Another season, another potential tennis record for Roger Federer.
But this one is a bit different. The celebrated Swiss star doesn't actually need to win a match, he just needs to show up and play — at each of the year's four Grand Slams.
If he does, Federer will tally 56 consecutive Grand Slam singles tournaments, which would equal the record held by retired South African player Wayne Ferreira.
So far, so good. Federer will mark his 53rd straight when the Australian Open starts Monday, making him not just one of the greatest players in tennis history but also one of the sport's most enduring.
"I'm still here," said a smiling Federer, looking relaxed and confident at a packed pre-tournament press conference Saturday. "Longevity has always been something that's important to me,"
The 17-time Grand Slam winner has been winning major titles since 2003 — and said he was once a ball boy for Ferreira who retired in 2005.
"I'm excited that I've played so many in a row, and I hope I can keep the streak alive — and see where it stops. We'll see how it goes."
For the moment, more immediate records beckon.
At age 31, Federer is in pursuit of his 18th Grand Slam title. If he wins the title at Melbourne Park, it would make him the only man to win more than four Australian Open trophies in the Open era.
It would also allow Federer, the reigning Wimbledon champion, to join a club of only five men to have won two or more Grand Slam titles after turning 30. The others are Agassi, Jimmy Connors in the 80s, Ken Rosewell a decade earlier, and Rod Laver in 1969.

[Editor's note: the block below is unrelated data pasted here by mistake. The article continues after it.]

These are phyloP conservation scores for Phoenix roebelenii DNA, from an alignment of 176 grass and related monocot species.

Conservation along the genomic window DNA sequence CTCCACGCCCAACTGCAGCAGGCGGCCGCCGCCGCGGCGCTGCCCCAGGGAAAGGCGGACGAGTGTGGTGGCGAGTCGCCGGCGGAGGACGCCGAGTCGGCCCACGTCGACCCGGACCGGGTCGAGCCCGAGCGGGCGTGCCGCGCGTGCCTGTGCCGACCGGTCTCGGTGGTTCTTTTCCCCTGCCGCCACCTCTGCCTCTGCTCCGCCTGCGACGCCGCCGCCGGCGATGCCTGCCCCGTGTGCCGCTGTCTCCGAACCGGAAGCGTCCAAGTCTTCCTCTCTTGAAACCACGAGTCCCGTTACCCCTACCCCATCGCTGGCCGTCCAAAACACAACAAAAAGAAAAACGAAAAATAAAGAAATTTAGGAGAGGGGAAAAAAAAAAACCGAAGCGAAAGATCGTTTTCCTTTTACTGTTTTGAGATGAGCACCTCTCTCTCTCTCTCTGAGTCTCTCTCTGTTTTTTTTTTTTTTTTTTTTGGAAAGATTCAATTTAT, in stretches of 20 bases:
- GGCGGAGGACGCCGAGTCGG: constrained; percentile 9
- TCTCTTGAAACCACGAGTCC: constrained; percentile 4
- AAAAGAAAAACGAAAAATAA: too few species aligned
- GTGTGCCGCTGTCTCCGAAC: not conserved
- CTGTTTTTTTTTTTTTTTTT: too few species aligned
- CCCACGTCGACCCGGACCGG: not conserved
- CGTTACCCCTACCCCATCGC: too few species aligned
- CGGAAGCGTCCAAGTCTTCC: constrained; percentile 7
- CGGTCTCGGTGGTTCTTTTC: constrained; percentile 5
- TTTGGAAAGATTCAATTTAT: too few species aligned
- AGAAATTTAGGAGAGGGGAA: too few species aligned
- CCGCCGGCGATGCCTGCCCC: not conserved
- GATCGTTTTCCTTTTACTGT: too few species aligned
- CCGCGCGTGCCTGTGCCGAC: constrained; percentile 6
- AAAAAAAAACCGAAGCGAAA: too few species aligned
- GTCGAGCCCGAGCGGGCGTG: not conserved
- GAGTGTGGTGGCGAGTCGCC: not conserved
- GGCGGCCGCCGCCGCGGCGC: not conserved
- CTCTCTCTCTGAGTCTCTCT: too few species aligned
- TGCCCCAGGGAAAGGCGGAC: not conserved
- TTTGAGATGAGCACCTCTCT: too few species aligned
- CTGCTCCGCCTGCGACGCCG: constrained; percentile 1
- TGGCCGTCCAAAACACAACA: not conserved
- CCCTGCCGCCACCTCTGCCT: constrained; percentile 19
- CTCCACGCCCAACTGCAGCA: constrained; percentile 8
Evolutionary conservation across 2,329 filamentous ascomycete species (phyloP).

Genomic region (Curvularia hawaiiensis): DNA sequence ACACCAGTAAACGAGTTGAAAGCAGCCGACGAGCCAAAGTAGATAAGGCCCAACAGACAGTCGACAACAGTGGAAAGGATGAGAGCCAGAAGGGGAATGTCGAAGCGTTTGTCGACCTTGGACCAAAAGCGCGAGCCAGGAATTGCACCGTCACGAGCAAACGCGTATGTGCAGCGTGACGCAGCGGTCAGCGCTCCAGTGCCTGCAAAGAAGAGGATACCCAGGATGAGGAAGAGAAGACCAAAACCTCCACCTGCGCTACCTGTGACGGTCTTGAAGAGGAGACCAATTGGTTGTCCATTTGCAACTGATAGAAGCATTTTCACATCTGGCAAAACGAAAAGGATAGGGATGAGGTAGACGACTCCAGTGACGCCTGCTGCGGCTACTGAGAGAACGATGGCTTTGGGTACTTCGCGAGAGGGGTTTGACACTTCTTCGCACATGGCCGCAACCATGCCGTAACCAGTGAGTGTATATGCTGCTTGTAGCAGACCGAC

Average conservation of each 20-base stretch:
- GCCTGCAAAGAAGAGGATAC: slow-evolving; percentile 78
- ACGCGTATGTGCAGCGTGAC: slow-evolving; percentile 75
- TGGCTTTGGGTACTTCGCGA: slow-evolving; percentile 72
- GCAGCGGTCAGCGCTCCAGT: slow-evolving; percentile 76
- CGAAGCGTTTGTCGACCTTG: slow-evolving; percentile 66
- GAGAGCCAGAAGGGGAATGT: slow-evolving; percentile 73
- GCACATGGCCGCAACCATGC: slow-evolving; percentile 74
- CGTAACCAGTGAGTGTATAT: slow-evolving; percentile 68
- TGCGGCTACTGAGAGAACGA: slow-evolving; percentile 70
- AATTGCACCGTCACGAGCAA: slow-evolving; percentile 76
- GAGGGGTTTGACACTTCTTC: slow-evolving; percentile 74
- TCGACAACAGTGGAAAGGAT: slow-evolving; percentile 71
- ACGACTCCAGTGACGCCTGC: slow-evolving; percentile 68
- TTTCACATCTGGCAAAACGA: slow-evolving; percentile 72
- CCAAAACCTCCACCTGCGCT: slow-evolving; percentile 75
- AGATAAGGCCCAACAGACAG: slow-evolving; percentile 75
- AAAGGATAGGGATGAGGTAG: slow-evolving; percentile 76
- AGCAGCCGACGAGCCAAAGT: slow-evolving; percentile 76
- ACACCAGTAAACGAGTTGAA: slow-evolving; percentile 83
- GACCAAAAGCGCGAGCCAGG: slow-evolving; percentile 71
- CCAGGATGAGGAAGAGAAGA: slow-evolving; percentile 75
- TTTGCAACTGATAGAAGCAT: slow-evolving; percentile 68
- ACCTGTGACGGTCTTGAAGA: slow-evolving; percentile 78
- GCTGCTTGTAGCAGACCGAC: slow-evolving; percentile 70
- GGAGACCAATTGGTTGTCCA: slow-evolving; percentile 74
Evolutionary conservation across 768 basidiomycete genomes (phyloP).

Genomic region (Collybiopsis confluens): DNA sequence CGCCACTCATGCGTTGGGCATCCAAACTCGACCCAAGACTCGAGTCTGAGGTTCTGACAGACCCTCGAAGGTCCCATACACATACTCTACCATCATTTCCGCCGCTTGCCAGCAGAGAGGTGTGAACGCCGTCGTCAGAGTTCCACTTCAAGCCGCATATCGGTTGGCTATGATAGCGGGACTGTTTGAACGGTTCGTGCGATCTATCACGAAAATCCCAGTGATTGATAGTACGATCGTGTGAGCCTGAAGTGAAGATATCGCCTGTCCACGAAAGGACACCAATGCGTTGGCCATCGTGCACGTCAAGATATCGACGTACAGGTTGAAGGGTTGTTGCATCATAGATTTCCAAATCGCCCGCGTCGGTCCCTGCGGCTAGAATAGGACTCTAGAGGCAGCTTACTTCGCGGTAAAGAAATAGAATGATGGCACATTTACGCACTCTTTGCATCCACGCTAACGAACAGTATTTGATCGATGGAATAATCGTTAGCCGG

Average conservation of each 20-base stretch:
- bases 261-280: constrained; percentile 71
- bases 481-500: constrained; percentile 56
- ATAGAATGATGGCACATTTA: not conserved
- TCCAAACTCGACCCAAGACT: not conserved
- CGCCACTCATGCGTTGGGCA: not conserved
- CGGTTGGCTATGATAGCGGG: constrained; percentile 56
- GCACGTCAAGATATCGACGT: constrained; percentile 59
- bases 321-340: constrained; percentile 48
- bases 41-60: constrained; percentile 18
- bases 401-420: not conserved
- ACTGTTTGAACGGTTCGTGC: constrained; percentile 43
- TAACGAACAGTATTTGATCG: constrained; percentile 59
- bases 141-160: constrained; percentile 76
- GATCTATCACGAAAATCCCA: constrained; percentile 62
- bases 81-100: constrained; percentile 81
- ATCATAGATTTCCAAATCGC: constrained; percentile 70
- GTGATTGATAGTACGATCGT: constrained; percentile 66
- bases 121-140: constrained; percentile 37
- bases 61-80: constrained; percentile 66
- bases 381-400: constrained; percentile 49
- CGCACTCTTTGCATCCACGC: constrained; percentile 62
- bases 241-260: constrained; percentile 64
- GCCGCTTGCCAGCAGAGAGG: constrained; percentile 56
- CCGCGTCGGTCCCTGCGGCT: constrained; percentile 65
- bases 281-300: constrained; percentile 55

Until his Wimbledon win, Federer had been widely viewed as a champion in decline, eclipsed by Rafael Nadal and Novak Djokovic. But his win returned him to the top the ATP rankings for the first time since June 2010, matching Pete Sampras' record of 286 weeks at No. 1.
Mindful of his place in history and his aging body, Federer has scaled back his schedule. He arrives in Melbourne more rested than usual after having taken several weeks off from tennis and public appearances.
"It's been very relaxing." said Federer, who is now ranked No. 2 and faces Benoit Paire of France in the first round. "I purposely didn't play any lead-up tournament so that I'd be fresh for the beginning, hopefully going deep into (this) tournament. That's the goal obviously."
Injury has hobbled Nadal, who was sidelined since June with tendinitis in his left knee and is not competing in Melbourne.
Federer's biggest obstacles remain top-ranked Djokovic, who is aiming for a third consecutive Australian Open title, and No. 3 Andy Murray, who is on a roll after his breakthrough win at the London Olympics followed by his first major title at the U.S. Open.
The 25-year-old Murray landed in the same half of the draw as Federer, meaning they could potentially meet in the semifinals. The winner of that match could face a final against Djokovic — a matchup that Murray knows well.
"They're incredibly tough, physical matches," said Murray, who beat Djokovic to win the U.S Open final after losing to the Serb in last year's Australian Open semifinal. "We played quite a few good ones last year in some of the biggest events."
"If I get to play Novak here, that would mean it would be in the final. So obviously that's what I would like to do," Murray said.
Djokovic had kind words for Murray's accomplishments.
"He has become a Grand Slam and Olympic champion. It's something not many players in history have done," Djokovic said. "He's great. I think mentally something switched in his head and he just started believing much more in his abilities."
The 25-year-old Djokovic is aiming for his third consecutive Australian Open win, a feat no other player has achieved in the Open era. But he didn't want to discuss that.
"This is my most successful Grand Slam," he said. "But this Grand Slam is also known for a lot of surprises."
Djokovic begins his title defense with a first-round match against Paul-Henri Mathieu, while Murray faces Robin Hasse.